by Nicholas Dupree,
How would you rate episode 8 of
Since the very second in episode 2 where Kosame prepared to unsheath his sword against a group of bandits, I've been waiting for Appare-Ranman! to finally indulge in a Samurai vs Cowboy fight. We've gotten plenty of other silly battles like TJ and Dylan's rooftop gunkata match, and we see Al take on bandits with a rapier in the OP, but by god I want to see a man cut a bullet in half with a katana! Well after weeks of teasing that very idea, along with Kosame's traumatic past, things finally come to a head in “Heavy Rain.” Don't worry, it's way better than the video game you just thought of.
We start out with the principal cast coming upon the main pack of racers who had left them behind last episode, and nearly all of them have been killed stone dead by a group of the real Gil T Cigar's henchmen. Richard Reisman, the friendly guy who's been hanging around since the race started, is conveniently the only survivor. Don't worry, if you've also seen any movie ever and immediately realize how suspicious that is, the show makes sure to reveal his involvement in all this by the end of the episode. Another strong aspect of this episode of AR is that, while the writing isn't smugly self-aware, it's quick to anticipate what most viewers will figure out and is polite enough to not waste our time by dragging out reveals.
For instance, when the crew tracks the attackers to a nearby town and nobody's willing to tell them anything, it's plain to see that Gil's crew have some kind of leverage over the residents. Not two minutes later it's revealed that the sheriff is in fact one of Gil's lackies, and also likely the man who killed Hototo's father. Dramatically it's a little underwhelming to think the perpetrator is just some dude who doesn't even get a name this episode, but it's a suitable enough move in the context of this episode's ultimate conclusion (and also might STILL be a red herring with what we learn at the end of the episode) that getting revenge won't give Hototo the closure he seeks, and that it's the friends he's found that are his real salvation.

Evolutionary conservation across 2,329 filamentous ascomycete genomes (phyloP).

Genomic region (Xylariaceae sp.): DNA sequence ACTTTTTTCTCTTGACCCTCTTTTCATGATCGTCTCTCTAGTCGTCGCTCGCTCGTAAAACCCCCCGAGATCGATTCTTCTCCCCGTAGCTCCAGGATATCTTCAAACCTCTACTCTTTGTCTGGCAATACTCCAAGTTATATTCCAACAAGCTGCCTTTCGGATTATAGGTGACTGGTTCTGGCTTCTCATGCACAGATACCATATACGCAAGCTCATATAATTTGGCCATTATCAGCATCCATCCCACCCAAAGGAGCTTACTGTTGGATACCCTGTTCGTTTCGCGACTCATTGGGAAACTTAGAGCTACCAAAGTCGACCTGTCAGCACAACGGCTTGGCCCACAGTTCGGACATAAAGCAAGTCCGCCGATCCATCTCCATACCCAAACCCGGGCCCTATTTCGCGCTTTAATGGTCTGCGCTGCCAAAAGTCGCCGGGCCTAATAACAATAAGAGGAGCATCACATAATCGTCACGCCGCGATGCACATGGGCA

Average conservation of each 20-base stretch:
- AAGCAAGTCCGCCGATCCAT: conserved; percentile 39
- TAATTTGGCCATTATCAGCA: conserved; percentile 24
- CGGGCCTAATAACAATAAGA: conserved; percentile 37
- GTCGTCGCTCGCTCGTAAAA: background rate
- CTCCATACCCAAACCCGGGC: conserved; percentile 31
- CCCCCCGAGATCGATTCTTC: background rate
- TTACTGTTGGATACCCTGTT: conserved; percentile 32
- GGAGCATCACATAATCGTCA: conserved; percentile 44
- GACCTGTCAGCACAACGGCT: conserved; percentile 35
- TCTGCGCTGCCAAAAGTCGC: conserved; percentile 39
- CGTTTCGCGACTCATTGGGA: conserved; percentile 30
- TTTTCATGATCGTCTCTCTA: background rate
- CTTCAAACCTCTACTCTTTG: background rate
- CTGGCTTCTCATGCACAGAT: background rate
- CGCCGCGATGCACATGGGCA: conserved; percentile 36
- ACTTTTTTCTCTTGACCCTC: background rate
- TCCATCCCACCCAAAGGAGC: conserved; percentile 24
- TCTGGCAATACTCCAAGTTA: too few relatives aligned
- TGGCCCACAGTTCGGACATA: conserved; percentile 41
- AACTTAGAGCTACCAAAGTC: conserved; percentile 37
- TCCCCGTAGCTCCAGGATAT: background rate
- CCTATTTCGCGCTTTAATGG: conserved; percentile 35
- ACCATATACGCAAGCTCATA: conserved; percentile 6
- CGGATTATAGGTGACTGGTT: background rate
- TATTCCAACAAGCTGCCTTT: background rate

And what better way to make that point than to finally give Kosame his time to shine as the kid's new big brother? Our resident samurai's been hinting for a while that he has a traumatic reason for never seriously drawing his blade despite years of training, and we finally get the full story. For reasons he still doesn't understand, his mother was killed before his eyes, and he's spent the rest of his life trying to quell the guilt he's felt over it. It's a pretty well-worn tragedy to fall back on, but I like how much it quietly explains about Kosame's previous characterization, especially with how he's reacted to Hototo and tried to coddle him – he's been there, and wants desperately to protect the kid from doing something he'll regret the rest of his life.
So Kosame does it for him in what has to be the standout action scene of the show so far. Determined to protect his companions, he finally draws his sword in earnest, stills his shaking hands to cut down their attackers, and the result is a joyously earnest and cheesy fight that beautifully mixes samurai film choreography with western film gunslinging. The cherry on top is when it's over and Kosame and Hototo share perhaps their first real moment of vulnerability with one another before returning to needling eachother in a decidedly gentler way. It's all so good I can even forgive this being an episode without almost 0 actual car racing.
And of course there's that end-of-episode reveal that, shock of shocks, Richard Reisman is the actual Gil T. Cigar, and he's been hired by someone to destroy the whole race from the inside. Obviously that's not a huge surprise – you don't get Kenjiro Tsuda to voice a 2-bit nice guy who hangs out in the background – but it's still just wonderful to see him reveal his full-on anime villain haircut and evil-looking right eye. Coming off the back of AR's two best episodes, it makes me very excited to see what this show has up its sleeve next.
Appare-Ranman! is currently streaming on Funimation.
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